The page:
6. Thank you for this wonderful post! I do keep an electronic file like this, but I never look in it! And I have trouble remembering praise and love, especially in the hard times. But your post and people’s comments have inspired me to get serious about accepting love. I think I will print out the contents of my file and make a book out of it. Physical objects are easier to remember to look at than digital ones. I’ll make it with a thick spine and write something useful on the spine (maybe “You Are Loved”?), so that even if I don’t look through the book that often, I’ll read the title subliminally every day.

  7. This is so important Alyson. Even when artists accept the praise we often hold onto the rejection too. And we focus on the rejection no matter how much praise we get. Instead I have had to learn to let the rejection go and keep the good stuff close. Without the love there is no energy to create.

  8. I have an encouragement folder full of wonderful emails I have received over the years. If I ever need encouragement, I can go there.
    And I don’t throw away the rejection notices. I have kept them all for years. I have two large notebooks with acceptance and rejection letters all mixed together in chronological order. It is interesting to visit occasionally. You can even look and see that, wow, after my 4th attempt at that exhibit, I finally got in. Always good to have a record.

  9. When I get advertising material together for the workshop I teach is when I am reminded of the impact I have on other women. I read over their comments from the evaluation sheets I hand out. I always use those comments in my advertising.

  10. I have kept a love file like that for years, starting with my career as a physical therapist and now I have one for my art business.
    At exhibit receptions I have a clip board with a form on it to collect email addresses from attendees. In addition to spaces to collect their contact info, I also include spaces to ask what is their favorite art work in my exhibit and how it made them feel. It is fun to go back and look at what people have to say. Warm fuzzies!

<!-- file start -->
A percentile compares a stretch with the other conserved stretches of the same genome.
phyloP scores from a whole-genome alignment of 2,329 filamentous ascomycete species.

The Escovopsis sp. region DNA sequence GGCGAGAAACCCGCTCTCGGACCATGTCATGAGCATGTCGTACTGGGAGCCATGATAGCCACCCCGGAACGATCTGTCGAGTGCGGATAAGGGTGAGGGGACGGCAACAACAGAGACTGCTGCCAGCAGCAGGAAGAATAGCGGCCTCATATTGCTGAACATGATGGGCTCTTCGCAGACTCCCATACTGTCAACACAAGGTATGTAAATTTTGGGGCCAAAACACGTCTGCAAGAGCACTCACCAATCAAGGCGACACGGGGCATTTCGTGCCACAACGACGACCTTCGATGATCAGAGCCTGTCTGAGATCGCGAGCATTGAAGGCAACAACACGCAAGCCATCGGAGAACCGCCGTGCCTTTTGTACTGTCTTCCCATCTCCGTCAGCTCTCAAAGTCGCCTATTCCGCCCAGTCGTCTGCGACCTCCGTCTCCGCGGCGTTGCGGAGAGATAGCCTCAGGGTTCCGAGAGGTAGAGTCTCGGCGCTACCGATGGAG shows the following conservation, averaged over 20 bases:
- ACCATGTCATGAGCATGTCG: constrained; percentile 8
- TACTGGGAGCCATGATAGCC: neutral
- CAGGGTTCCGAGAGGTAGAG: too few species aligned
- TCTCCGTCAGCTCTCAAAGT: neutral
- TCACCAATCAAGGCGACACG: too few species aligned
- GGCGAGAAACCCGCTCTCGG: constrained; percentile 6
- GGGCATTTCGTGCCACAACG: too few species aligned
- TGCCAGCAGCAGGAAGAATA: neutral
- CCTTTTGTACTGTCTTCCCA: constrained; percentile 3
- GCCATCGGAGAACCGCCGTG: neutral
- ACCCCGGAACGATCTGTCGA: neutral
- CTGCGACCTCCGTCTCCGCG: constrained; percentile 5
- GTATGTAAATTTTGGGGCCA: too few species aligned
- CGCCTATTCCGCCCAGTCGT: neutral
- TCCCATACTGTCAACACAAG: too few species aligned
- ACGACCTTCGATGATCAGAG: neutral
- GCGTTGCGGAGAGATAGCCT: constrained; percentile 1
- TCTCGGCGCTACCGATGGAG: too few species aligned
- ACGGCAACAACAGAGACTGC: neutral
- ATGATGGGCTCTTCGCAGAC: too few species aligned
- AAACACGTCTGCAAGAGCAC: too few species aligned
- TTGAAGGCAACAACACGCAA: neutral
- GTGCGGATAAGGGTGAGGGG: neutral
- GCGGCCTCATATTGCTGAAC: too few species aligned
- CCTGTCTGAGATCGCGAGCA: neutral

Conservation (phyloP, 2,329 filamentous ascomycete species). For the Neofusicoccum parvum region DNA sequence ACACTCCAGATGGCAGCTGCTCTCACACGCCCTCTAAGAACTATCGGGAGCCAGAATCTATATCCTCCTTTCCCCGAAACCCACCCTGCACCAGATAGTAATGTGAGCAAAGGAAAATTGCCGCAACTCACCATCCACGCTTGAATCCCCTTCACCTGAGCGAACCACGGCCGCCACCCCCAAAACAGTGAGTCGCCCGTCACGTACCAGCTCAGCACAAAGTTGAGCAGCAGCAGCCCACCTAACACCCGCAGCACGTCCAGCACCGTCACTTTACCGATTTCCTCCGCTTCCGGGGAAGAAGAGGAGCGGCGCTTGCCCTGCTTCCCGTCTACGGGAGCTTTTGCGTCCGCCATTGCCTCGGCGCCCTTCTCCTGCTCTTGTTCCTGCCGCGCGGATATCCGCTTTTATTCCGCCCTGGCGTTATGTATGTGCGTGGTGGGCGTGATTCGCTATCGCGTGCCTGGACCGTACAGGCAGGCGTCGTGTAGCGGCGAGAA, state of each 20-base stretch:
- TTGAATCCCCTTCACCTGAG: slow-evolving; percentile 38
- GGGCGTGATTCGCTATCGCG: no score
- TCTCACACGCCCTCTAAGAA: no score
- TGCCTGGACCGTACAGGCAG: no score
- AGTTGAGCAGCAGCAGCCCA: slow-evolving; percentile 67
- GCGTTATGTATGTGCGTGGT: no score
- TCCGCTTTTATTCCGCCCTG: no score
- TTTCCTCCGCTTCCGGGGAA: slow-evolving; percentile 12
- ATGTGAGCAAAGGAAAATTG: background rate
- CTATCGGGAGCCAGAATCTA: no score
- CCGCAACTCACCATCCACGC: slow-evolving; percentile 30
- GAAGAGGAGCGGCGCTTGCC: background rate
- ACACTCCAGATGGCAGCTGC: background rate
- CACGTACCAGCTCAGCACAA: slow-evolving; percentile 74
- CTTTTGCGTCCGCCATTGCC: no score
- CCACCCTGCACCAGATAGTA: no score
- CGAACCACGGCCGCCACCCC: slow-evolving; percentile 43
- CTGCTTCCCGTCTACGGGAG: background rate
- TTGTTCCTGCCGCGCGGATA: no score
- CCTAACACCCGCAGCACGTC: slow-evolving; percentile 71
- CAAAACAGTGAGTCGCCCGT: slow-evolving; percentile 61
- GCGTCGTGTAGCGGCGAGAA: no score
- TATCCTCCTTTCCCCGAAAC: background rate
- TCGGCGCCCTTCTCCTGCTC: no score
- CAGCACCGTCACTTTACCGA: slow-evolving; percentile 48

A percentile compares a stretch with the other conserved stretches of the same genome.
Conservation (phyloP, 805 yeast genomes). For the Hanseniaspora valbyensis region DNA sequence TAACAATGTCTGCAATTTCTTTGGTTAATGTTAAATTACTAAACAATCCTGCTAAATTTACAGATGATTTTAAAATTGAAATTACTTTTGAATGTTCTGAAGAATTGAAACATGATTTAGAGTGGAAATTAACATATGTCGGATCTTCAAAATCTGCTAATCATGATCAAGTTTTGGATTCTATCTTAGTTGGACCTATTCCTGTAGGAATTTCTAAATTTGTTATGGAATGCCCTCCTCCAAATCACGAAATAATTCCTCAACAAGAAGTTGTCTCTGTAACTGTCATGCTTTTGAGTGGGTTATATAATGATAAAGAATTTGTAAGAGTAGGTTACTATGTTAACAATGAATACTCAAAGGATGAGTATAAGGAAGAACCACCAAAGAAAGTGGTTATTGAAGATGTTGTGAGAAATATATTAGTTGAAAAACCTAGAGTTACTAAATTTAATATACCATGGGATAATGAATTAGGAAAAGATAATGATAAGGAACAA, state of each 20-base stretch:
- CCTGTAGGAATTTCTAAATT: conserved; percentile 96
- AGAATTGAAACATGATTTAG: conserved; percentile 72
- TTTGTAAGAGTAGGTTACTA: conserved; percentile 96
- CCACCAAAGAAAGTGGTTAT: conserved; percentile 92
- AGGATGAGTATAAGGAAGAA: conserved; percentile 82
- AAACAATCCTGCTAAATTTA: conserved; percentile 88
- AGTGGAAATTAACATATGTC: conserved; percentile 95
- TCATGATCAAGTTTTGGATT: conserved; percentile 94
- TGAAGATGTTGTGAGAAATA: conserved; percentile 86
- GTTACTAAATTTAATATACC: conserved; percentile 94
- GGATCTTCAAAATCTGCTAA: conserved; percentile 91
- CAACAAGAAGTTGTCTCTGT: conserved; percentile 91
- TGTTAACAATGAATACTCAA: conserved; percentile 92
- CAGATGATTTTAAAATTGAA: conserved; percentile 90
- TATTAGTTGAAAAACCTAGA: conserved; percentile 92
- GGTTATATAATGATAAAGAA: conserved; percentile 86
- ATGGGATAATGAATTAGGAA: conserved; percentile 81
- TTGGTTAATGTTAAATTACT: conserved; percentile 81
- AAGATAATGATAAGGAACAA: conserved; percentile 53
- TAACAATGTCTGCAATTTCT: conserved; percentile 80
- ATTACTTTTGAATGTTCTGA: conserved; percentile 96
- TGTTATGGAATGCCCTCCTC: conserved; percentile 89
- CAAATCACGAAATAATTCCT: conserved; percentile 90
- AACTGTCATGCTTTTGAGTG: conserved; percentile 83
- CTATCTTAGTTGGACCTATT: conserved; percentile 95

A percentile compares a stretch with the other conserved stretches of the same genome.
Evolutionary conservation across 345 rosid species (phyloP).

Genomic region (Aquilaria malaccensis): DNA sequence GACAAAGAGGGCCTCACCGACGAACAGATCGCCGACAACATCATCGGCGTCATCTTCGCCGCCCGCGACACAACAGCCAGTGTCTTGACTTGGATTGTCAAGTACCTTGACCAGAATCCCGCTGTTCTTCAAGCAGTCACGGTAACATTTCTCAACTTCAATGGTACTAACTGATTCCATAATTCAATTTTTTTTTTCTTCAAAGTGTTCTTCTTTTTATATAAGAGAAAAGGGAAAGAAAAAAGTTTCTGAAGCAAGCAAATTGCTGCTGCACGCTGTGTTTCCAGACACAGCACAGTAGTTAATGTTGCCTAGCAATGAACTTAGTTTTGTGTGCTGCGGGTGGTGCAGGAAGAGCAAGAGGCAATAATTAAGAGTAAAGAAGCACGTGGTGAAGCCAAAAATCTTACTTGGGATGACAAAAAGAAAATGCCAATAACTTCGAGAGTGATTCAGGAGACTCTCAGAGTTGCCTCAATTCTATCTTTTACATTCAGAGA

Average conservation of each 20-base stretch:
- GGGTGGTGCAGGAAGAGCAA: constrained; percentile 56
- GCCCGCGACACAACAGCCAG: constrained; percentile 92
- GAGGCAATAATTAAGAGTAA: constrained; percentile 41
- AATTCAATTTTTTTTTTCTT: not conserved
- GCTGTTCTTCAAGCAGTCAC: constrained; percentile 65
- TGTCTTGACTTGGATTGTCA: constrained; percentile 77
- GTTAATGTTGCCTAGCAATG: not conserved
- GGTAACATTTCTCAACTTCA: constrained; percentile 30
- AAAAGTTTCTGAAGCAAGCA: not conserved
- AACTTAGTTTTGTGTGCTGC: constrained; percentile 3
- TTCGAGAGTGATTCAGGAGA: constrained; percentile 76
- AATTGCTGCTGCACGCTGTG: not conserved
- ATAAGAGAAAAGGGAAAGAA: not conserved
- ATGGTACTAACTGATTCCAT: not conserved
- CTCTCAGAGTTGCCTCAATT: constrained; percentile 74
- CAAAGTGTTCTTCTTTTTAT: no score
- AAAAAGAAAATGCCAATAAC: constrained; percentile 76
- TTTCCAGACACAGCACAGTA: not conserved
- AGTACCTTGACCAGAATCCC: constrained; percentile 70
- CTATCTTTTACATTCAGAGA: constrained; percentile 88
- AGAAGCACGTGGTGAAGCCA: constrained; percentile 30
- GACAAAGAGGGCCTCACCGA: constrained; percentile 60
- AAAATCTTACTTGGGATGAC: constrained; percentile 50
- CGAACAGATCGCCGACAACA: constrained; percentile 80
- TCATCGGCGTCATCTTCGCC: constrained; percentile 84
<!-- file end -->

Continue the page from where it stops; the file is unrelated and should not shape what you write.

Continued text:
11. I put notes or pictures up wherever I will see them often to convince myself otherwise when I start getting a bad case of the “Who Do You Think You Ares”. When the notes start to look junky they get stashed in a file folder. Or, in the case of such things as the “money rock”, feathers and glass beads, all gifts from students, I let them be a warm spot in the clutter until eventually they get stashed in a small box. I come upon these stashes at odd times and always feel a lift afterward. The most recent stash I came across was an envelope I had marked, “emergency cheer”. It had a “toy” my then 3 year old daughter made for me from a scrap of cardboard and paper and a lot of masking tape. I had had a horrible day and she thought I might need something to amuse me. It’s a drawing of a smiling bird, wings outspread, taped above a hole in the cardboard into which I am to put my finger in order to wiggle the bird up and down. It’s hilarious! I think, who cares about that man who scoffed when I said that being an artist IS a real job- here’s a piece of art that proves how incredibly unique and important our job is. Art reaches in where words fall short. Even a child can see that!